The holiday weekend seemed the perfect time to do several things:
- Go for a bike ride.
- Finally see Darling Daughter (for the first time in 3-1/2 months).
- Wash my car.
- Get rid of some clothes.
Here in Ohio, we’ve gone from winter to summer once again, do not pass go, do not collect $200, no spring for you.
To illustrate my point: On May 9, we had snow, and not just a few flakes either. Oh, no, this was stick to the ground snow, bend over branches because it’s so wet and heavy snow, kill the buds on my rhododendron snow.
Today, a little over two weeks later, it’s nearly 90F.
Don’t get me wrong. I’m delighted to put away my sweaters. It’s just, sometimes it would be nice to work up to the heat.
But, enough complaining. My bout with cancer taught me to be grateful for each day I get. “Happy to be here, happy to have hair,” continues to be my motto, as well as a reminder to keep things in perspective.
And yesterday, I was happy to see Darling Daughter and her partner. He’s just bought a house, which means they’re still picking their way around the boxes. Never one to miss the party, we were bringing more — including the china cabinet I mentioned in my previous post.
It felt odd, and somewhat dissatisfying, to have to sit six feet away and wear a mask, but I work with the public, and The Engineer lives with me, so we’ve been cautious about possibly exposing anyone to coronavirus. And Darling Daughter and partner are just careful, which is good, I think.
At least we got to see them and explore the house before heading home to top the day off with a bike ride on a cool, tree-lined path. It was delightful.
That left today for the car and closet.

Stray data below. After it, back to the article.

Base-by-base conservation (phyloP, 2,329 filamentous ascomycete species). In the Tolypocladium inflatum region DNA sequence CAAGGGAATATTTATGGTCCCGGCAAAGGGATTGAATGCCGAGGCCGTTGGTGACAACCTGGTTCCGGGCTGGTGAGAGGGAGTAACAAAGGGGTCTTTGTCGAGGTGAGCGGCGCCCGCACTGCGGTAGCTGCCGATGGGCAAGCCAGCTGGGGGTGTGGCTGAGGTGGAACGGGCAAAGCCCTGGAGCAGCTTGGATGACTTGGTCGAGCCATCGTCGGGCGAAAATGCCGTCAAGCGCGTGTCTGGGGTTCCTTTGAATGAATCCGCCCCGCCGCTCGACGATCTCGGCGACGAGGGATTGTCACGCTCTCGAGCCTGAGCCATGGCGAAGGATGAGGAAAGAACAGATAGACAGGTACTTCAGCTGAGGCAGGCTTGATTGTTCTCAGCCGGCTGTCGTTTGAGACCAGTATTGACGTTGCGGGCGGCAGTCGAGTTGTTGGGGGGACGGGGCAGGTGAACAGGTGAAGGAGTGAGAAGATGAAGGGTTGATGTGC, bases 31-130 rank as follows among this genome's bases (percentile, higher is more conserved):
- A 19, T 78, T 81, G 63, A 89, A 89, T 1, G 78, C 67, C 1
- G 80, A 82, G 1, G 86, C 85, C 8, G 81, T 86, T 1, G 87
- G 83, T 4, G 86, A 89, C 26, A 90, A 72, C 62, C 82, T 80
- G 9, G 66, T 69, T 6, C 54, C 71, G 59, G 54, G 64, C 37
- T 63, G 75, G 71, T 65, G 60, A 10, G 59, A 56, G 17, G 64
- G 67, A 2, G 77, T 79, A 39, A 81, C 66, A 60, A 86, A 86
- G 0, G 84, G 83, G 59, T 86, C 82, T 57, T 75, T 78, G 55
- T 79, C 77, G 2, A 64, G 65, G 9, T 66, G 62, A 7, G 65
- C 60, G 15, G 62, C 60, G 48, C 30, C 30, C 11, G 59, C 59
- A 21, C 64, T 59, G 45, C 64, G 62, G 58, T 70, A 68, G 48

By the time I got back from visiting Mom and our late breakfast, it was noon. The Engineer told me it might be a good idea to wait on doing the car.
Did I mention it’s a sunny, 89F today?
And we have mineral-rich well water.
Also, the car is black.
Suffice to my pigheadedness about doing the task on my schedule made the job much harder.
You probably know this, but don’t wash a black car at noon on a hot day. The whole surface looked like the bad example from a movie on how not to wash a car. It took a lot of muscle to get it presentable.
After that, the closet was easy, taking less than 30 minutes to fill three boxes.
I was disappointed not to fill all five boxes I’d brought home, but I did empty a lot of hangers! You can’t tell, but I’m blushing to realize I had enough clothes to empty fifty hangers without much effort.
I’ll use the other boxes for the book clean-out.
Addendum: I did take a moment to remember the purpose of Memorial Day and be grateful for those who have fought for our country. This day always make me think of my dad. He was in the Navy, 1944-46, enlisting at the age of seventeen.
Dad died in 2002 and is buried in Ohio Western Reserve National Cemetery.
I share Leonard’s name in the hope one of his descendents might come across this blog and see this picture of him, just in case they don’t have a copy.